Everywhere in the World, Governments Heavily Regulate the Home Mortgage Business

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Yesterday I wrote about problems with the mortgage finance market, which are mostly due to the fact that private lenders aren’t interested in funding 30-year fixed-rate mortgages on their own. There’s just too much risk. This means that if we want the mortgage market to revive, Fannie Mae and Freddie Mac need to start guaranteeing these mortgages again in the same volumes they used to.

One obvious response to this is that the 30-year fixed mortgage wasn’t handed down on stone tablets from Mt. Sinai. It was an invention of the New Deal. Other countries get by just fine without them, and so can we. We should just get the government out of the mortgage market entirely and let banks make whatever kinds of loans they want.

We could do that. But it’s well to keep in mind that although other countries might not have outfits like Fannie Mae and Freddie Mac, they do have plenty of government regulation of the mortgage loan market. If you’re curious about how mortgages work outside the US, Michael Hiltzik provides a useful rundown of Canada here. Other countries work differently, but the principle is the same: there’s always supervision of some kind. Getting rid of Fannie and Freddie is a defensible option, but that doesn’t mean you’re getting rid of government regulation. You’ll just end up with different government regulation.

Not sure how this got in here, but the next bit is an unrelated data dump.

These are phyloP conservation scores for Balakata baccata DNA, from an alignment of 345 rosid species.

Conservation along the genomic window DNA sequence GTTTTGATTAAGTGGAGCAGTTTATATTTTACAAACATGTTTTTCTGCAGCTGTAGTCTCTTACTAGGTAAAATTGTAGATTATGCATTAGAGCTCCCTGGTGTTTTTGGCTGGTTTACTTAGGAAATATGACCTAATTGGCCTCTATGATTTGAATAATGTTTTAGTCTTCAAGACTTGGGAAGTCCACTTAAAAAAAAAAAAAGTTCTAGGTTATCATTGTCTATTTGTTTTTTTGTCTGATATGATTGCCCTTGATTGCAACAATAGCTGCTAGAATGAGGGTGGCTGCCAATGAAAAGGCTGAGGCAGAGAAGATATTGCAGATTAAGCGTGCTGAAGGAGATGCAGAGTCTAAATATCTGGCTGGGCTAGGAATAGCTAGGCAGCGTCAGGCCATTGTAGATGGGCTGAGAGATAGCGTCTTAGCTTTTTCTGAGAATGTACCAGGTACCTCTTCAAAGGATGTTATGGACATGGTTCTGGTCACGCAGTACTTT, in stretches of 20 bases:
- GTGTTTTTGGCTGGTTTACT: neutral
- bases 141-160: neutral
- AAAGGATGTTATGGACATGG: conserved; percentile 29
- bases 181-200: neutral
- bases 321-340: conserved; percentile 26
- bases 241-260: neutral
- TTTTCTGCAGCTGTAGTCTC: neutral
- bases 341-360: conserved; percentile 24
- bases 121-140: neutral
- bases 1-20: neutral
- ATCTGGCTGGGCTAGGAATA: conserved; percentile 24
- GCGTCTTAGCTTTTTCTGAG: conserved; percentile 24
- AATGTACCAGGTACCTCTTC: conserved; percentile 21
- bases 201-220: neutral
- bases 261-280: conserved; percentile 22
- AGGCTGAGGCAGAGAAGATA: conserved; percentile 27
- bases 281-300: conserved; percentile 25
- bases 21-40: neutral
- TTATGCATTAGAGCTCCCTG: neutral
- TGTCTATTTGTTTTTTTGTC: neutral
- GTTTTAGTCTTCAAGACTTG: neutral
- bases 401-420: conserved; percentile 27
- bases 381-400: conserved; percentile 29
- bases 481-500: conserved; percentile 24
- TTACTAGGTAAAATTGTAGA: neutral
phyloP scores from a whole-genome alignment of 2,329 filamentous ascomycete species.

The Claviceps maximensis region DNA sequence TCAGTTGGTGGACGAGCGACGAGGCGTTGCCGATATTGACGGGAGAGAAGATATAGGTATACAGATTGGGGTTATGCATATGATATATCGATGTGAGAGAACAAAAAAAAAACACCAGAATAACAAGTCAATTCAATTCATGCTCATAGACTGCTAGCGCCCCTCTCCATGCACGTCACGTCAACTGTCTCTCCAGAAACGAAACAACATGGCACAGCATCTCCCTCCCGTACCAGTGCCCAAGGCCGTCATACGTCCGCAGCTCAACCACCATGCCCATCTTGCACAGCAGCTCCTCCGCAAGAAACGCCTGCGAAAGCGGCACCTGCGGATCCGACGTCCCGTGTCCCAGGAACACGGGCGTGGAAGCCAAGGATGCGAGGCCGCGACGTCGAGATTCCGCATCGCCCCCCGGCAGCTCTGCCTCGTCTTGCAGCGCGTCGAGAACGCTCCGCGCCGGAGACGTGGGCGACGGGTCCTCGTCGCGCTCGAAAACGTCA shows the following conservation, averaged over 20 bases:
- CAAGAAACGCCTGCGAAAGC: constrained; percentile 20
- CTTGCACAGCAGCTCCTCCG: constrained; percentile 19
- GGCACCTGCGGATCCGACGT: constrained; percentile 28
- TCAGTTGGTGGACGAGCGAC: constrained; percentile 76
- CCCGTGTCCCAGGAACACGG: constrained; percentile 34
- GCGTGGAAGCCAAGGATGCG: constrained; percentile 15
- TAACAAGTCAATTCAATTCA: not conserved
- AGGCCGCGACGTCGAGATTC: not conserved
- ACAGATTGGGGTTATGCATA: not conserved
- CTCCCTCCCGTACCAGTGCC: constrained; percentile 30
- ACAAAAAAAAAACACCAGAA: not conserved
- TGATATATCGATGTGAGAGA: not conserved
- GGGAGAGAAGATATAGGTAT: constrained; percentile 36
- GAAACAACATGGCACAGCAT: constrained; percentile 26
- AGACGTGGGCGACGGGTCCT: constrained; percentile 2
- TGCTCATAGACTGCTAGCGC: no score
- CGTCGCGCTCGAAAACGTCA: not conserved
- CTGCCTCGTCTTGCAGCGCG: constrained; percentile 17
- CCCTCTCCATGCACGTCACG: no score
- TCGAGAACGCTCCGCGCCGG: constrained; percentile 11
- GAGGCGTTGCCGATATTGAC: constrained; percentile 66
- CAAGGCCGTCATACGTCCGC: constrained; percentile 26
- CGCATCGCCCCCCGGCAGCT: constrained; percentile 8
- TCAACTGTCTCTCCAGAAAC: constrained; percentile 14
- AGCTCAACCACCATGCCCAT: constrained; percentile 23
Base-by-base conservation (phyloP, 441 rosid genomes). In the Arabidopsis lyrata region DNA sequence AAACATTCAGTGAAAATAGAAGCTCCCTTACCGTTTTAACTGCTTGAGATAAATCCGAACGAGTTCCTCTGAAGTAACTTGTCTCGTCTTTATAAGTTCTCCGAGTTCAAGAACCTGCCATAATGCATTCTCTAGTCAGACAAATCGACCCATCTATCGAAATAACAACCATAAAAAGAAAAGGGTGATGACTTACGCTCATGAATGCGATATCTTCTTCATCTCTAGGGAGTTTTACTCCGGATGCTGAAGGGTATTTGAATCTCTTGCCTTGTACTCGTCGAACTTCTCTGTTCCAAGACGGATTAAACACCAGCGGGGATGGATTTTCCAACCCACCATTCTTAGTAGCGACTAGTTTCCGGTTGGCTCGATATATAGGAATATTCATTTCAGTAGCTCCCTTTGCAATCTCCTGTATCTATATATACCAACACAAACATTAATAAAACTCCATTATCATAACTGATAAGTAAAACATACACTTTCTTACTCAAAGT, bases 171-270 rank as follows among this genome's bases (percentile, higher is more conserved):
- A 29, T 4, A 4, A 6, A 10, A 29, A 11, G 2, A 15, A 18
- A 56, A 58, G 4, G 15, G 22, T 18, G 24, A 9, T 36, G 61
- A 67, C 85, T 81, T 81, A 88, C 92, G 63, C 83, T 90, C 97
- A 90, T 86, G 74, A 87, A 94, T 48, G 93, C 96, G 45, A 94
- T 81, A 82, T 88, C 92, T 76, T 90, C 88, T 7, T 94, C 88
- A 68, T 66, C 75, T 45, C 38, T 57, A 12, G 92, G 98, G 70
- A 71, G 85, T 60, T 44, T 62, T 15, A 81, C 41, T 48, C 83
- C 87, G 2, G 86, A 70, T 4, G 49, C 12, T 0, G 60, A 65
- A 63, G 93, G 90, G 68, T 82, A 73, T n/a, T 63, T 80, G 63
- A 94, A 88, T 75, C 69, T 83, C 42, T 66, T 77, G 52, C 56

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Fact:

In-depth journalism that investigates the powerful takes real money and is so damn important right now.But it doesn’t take a Mother Jones investigation to know that billionaires and corporations will never fund the type of reporting (like they do politicians) we do that exists to help bring about change. Instead, our mission-driven journalism is made possible by people power, and has been for 46 years now since our founding as a non-profit.

In “TITLE TK” Monica Bauerlein writes about the perilous moment we’re in, and why it’s so important that we raise $325,000 by the time November’s midterms are decided so we can be ready to throw everything we have at the big issues facing the nation no matter what happens. Please help MoJo’s people-powered journalism with a donation today.

$400,000 to go!

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